Midcentury modern architecture flourished from 1945 to 1975—but Denver was ahead of the trend. The Mile High City got its first mid-mod home in 1935, when Casper Hegner, fresh from studying in Europe, built his International House in Wash Park. This month, New Century Modern and Studio Gunn Architecture will bring the style back to Denver when they unveil the first newly built midcentury modern development in Denver since the 1950s. Dubbed Wilder Lane, the Columbine Valley (near Littleton) project will have 24 residences of around 3,500 square feet, starting in the $900,000s. Each house will be unique, but they all share DNA with houses from Denver’s storied architectural history. Here’s how.
No blurred lines here
Where Victorians are fancy, mid-mods’ most common trait is simplicity. That’s why nearly every house—from iconic Twin Palms in Palm Springs, California, where Sinatra kept a pad, to Krisana Park in southeast Denver—has long and clean horizontal lines.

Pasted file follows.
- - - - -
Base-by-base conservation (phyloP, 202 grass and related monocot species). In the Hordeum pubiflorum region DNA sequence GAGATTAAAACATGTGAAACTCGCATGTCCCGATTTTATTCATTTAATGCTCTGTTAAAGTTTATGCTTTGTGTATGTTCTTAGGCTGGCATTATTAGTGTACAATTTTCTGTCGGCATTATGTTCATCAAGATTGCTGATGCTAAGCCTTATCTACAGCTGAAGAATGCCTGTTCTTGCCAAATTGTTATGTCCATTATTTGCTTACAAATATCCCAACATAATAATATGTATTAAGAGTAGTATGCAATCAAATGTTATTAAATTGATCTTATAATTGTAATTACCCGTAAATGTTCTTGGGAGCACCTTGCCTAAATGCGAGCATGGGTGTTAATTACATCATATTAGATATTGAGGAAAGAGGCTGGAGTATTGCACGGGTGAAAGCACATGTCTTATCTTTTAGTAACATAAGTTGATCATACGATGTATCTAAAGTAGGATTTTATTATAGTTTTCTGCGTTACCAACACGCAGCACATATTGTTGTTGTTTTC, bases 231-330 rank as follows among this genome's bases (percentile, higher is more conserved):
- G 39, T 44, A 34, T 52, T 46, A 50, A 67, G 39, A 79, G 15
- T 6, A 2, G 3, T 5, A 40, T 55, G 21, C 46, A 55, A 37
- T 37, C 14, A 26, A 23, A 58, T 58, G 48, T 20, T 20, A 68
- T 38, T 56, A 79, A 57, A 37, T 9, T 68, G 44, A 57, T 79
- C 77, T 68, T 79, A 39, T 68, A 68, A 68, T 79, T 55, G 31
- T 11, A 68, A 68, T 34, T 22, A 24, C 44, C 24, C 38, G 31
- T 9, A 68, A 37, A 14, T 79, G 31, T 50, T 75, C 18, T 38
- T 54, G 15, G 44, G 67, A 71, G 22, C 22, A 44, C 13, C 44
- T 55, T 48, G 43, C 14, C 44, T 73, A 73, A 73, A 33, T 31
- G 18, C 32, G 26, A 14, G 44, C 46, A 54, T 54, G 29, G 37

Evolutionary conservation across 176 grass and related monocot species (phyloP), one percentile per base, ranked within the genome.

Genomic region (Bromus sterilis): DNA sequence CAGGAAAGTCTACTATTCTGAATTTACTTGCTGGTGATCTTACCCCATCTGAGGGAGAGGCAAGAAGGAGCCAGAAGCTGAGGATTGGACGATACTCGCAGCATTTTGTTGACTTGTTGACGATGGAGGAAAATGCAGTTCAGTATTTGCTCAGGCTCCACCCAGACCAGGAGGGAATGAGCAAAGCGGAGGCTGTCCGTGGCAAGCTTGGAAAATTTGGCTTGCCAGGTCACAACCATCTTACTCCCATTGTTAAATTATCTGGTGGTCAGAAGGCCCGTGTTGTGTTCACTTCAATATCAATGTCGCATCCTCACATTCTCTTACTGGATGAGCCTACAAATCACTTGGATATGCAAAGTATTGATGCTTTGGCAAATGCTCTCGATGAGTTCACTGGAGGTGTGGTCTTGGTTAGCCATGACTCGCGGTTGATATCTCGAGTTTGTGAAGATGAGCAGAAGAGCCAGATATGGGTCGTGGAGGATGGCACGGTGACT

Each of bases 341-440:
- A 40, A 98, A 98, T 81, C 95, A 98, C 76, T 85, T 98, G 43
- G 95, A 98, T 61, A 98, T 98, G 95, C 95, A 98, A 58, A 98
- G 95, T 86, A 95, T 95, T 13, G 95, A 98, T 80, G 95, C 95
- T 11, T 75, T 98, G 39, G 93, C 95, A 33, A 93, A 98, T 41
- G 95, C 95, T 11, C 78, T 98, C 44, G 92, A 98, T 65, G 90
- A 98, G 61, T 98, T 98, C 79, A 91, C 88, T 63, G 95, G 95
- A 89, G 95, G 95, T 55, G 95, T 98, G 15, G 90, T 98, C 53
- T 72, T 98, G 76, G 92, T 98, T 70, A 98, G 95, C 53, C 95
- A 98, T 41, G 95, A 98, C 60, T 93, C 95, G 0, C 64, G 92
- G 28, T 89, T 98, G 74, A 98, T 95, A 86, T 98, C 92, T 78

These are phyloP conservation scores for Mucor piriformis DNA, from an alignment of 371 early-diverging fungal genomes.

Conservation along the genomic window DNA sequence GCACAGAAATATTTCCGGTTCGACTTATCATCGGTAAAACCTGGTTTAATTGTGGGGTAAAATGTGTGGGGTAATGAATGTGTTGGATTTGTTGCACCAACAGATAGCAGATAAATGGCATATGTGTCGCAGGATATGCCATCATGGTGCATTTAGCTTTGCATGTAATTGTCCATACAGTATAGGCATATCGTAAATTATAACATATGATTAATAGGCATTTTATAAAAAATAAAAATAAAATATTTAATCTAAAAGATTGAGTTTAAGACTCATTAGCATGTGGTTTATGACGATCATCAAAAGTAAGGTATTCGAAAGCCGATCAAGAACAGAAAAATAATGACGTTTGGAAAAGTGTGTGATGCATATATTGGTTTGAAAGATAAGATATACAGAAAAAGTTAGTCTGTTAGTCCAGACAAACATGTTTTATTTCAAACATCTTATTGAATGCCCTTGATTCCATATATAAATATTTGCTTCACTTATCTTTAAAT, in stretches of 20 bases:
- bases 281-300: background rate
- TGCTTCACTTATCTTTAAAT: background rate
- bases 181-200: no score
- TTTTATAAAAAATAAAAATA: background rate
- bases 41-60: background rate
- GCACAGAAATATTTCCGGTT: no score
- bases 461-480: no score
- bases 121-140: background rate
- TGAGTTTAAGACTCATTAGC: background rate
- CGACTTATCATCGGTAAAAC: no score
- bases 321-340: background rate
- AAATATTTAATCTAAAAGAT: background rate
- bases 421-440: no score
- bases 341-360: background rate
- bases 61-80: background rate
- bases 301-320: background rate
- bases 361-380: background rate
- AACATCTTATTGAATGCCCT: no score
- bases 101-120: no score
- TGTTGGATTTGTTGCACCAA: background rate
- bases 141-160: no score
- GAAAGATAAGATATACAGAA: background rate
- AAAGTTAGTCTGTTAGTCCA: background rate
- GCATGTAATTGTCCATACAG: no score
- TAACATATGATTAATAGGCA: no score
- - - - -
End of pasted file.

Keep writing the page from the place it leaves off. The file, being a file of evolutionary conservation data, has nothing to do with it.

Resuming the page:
Floating an idea
Esteemed Californian home designer Cliff May worked with builders in other states to license his designs for modular houses, 170 of which ended up in Harvey Park in the mid-1950s. (The houses could be erected in 24 hours.) Clerestory windows make the roofs appear as if they’re floating and functionally reduce the need for artificial light.
Out in the open
New building materials in the early 20th century allowed architects to go abstract. No one took that further than Denver’s Charles Deaton. The best example of his imaginative design is the Sculptured House in Genesee. While the outside might not match Wilder Lane’s aesthetic—it resembles a space taco, right?— the Sculptured House’s open floor plan promotes family hangouts.
Let there be Wright
Inspired by Frank Lloyd Wright’s Usonian homes, Edward Hawkins built Arapahoe Acres in Englewood in the 1950s as distinctly Coloradan housing. That means, in part, large windows connecting the interior with our purple mountain majesties. No wonder Arapahoe Acres was the first mid-mod neighborhood included on the National Register of Historic Places.